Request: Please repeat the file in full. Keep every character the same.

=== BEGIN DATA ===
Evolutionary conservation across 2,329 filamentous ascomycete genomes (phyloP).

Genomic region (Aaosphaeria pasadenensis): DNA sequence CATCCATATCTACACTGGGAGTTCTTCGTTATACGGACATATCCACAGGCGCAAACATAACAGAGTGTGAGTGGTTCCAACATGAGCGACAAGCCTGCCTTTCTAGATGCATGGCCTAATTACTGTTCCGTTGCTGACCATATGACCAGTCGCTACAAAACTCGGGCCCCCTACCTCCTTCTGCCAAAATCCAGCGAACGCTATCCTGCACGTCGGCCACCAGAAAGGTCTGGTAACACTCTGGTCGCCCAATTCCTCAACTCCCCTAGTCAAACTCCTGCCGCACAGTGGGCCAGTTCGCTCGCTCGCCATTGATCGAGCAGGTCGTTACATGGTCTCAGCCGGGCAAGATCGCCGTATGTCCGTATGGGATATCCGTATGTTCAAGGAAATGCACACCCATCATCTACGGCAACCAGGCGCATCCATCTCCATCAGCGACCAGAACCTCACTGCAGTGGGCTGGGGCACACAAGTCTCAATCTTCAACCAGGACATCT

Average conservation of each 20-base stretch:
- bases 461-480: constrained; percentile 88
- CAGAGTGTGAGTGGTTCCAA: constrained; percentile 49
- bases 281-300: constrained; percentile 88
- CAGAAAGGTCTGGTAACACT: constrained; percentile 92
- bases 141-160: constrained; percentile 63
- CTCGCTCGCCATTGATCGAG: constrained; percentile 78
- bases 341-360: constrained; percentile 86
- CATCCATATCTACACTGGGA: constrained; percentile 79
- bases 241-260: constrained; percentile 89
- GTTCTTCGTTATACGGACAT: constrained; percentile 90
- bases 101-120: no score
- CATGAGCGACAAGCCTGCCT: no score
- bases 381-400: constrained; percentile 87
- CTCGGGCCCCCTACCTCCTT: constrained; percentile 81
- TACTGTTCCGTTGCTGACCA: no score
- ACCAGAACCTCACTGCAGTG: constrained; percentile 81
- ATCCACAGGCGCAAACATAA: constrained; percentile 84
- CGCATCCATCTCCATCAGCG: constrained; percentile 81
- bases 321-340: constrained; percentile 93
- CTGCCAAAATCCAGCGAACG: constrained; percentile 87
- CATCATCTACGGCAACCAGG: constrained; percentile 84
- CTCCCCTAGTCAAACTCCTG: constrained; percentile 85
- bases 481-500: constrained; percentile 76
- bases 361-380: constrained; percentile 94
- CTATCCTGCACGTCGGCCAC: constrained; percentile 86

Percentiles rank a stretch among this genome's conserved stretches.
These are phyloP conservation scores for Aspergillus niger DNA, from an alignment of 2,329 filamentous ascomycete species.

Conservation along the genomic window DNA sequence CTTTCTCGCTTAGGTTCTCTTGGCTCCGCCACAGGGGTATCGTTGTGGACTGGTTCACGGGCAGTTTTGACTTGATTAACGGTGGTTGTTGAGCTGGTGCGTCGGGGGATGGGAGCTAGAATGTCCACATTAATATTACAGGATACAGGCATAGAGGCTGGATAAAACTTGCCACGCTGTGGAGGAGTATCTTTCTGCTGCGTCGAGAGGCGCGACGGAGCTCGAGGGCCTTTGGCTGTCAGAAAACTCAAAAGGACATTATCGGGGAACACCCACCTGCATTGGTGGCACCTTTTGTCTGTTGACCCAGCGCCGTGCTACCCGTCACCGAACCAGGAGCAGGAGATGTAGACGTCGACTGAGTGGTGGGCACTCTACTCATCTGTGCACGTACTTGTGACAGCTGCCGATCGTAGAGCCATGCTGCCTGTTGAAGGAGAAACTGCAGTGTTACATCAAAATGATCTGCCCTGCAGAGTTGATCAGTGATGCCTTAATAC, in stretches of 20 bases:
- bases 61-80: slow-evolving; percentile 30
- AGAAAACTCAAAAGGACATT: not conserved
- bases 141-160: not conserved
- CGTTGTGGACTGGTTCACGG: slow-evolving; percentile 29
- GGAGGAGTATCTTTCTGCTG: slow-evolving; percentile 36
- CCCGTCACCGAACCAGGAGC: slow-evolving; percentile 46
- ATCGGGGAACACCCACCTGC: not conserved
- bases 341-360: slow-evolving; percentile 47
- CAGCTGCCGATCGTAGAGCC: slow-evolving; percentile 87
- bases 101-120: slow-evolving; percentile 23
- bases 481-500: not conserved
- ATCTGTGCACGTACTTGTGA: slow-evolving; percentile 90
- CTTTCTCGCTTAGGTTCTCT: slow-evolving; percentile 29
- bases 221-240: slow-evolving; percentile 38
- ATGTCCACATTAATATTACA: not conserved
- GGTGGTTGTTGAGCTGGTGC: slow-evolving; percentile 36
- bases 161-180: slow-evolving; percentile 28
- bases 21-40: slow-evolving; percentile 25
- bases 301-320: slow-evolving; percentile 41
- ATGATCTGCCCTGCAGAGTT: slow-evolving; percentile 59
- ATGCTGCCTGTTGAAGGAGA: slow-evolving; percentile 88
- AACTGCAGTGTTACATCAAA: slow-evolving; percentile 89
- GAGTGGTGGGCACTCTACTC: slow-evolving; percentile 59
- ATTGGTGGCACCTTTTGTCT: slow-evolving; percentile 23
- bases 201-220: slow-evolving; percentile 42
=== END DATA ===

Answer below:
Evolutionary conservation across 2,329 filamentous ascomycete genomes (phyloP).

Genomic region (Aaosphaeria pasadenensis): DNA sequence CATCCATATCTACACTGGGAGTTCTTCGTTATACGGACATATCCACAGGCGCAAACATAACAGAGTGTGAGTGGTTCCAACATGAGCGACAAGCCTGCCTTTCTAGATGCATGGCCTAATTACTGTTCCGTTGCTGACCATATGACCAGTCGCTACAAAACTCGGGCCCCCTACCTCCTTCTGCCAAAATCCAGCGAACGCTATCCTGCACGTCGGCCACCAGAAAGGTCTGGTAACACTCTGGTCGCCCAATTCCTCAACTCCCCTAGTCAAACTCCTGCCGCACAGTGGGCCAGTTCGCTCGCTCGCCATTGATCGAGCAGGTCGTTACATGGTCTCAGCCGGGCAAGATCGCCGTATGTCCGTATGGGATATCCGTATGTTCAAGGAAATGCACACCCATCATCTACGGCAACCAGGCGCATCCATCTCCATCAGCGACCAGAACCTCACTGCAGTGGGCTGGGGCACACAAGTCTCAATCTTCAACCAGGACATCT

Average conservation of each 20-base stretch:
- bases 461-480: constrained; percentile 88
- CAGAGTGTGAGTGGTTCCAA: constrained; percentile 49
- bases 281-300: constrained; percentile 88
- CAGAAAGGTCTGGTAACACT: constrained; percentile 92
- bases 141-160: constrained; percentile 63
- CTCGCTCGCCATTGATCGAG: constrained; percentile 78
- bases 341-360: constrained; percentile 86
- CATCCATATCTACACTGGGA: constrained; percentile 79
- bases 241-260: constrained; percentile 89
- GTTCTTCGTTATACGGACAT: constrained; percentile 90
- bases 101-120: no score
- CATGAGCGACAAGCCTGCCT: no score
- bases 381-400: constrained; percentile 87
- CTCGGGCCCCCTACCTCCTT: constrained; percentile 81
- TACTGTTCCGTTGCTGACCA: no score
- ACCAGAACCTCACTGCAGTG: constrained; percentile 81
- ATCCACAGGCGCAAACATAA: constrained; percentile 84
- CGCATCCATCTCCATCAGCG: constrained; percentile 81
- bases 321-340: constrained; percentile 93
- CTGCCAAAATCCAGCGAACG: constrained; percentile 87
- CATCATCTACGGCAACCAGG: constrained; percentile 84
- CTCCCCTAGTCAAACTCCTG: constrained; percentile 85
- bases 481-500: constrained; percentile 76
- bases 361-380: constrained; percentile 94
- CTATCCTGCACGTCGGCCAC: constrained; percentile 86

Percentiles rank a stretch among this genome's conserved stretches.
These are phyloP conservation scores for Aspergillus niger DNA, from an alignment of 2,329 filamentous ascomycete species.

Conservation along the genomic window DNA sequence CTTTCTCGCTTAGGTTCTCTTGGCTCCGCCACAGGGGTATCGTTGTGGACTGGTTCACGGGCAGTTTTGACTTGATTAACGGTGGTTGTTGAGCTGGTGCGTCGGGGGATGGGAGCTAGAATGTCCACATTAATATTACAGGATACAGGCATAGAGGCTGGATAAAACTTGCCACGCTGTGGAGGAGTATCTTTCTGCTGCGTCGAGAGGCGCGACGGAGCTCGAGGGCCTTTGGCTGTCAGAAAACTCAAAAGGACATTATCGGGGAACACCCACCTGCATTGGTGGCACCTTTTGTCTGTTGACCCAGCGCCGTGCTACCCGTCACCGAACCAGGAGCAGGAGATGTAGACGTCGACTGAGTGGTGGGCACTCTACTCATCTGTGCACGTACTTGTGACAGCTGCCGATCGTAGAGCCATGCTGCCTGTTGAAGGAGAAACTGCAGTGTTACATCAAAATGATCTGCCCTGCAGAGTTGATCAGTGATGCCTTAATAC, in stretches of 20 bases:
- bases 61-80: slow-evolving; percentile 30
- AGAAAACTCAAAAGGACATT: not conserved
- bases 141-160: not conserved
- CGTTGTGGACTGGTTCACGG: slow-evolving; percentile 29
- GGAGGAGTATCTTTCTGCTG: slow-evolving; percentile 36
- CCCGTCACCGAACCAGGAGC: slow-evolving; percentile 46
- ATCGGGGAACACCCACCTGC: not conserved
- bases 341-360: slow-evolving; percentile 47
- CAGCTGCCGATCGTAGAGCC: slow-evolving; percentile 87
- bases 101-120: slow-evolving; percentile 23
- bases 481-500: not conserved
- ATCTGTGCACGTACTTGTGA: slow-evolving; percentile 90
- CTTTCTCGCTTAGGTTCTCT: slow-evolving; percentile 29
- bases 221-240: slow-evolving; percentile 38
- ATGTCCACATTAATATTACA: not conserved
- GGTGGTTGTTGAGCTGGTGC: slow-evolving; percentile 36
- bases 161-180: slow-evolving; percentile 28
- bases 21-40: slow-evolving; percentile 25
- bases 301-320: slow-evolving; percentile 41
- ATGATCTGCCCTGCAGAGTT: slow-evolving; percentile 59
- ATGCTGCCTGTTGAAGGAGA: slow-evolving; percentile 88
- AACTGCAGTGTTACATCAAA: slow-evolving; percentile 89
- GAGTGGTGGGCACTCTACTC: slow-evolving; percentile 59
- ATTGGTGGCACCTTTTGTCT: slow-evolving; percentile 23
- bases 201-220: slow-evolving; percentile 42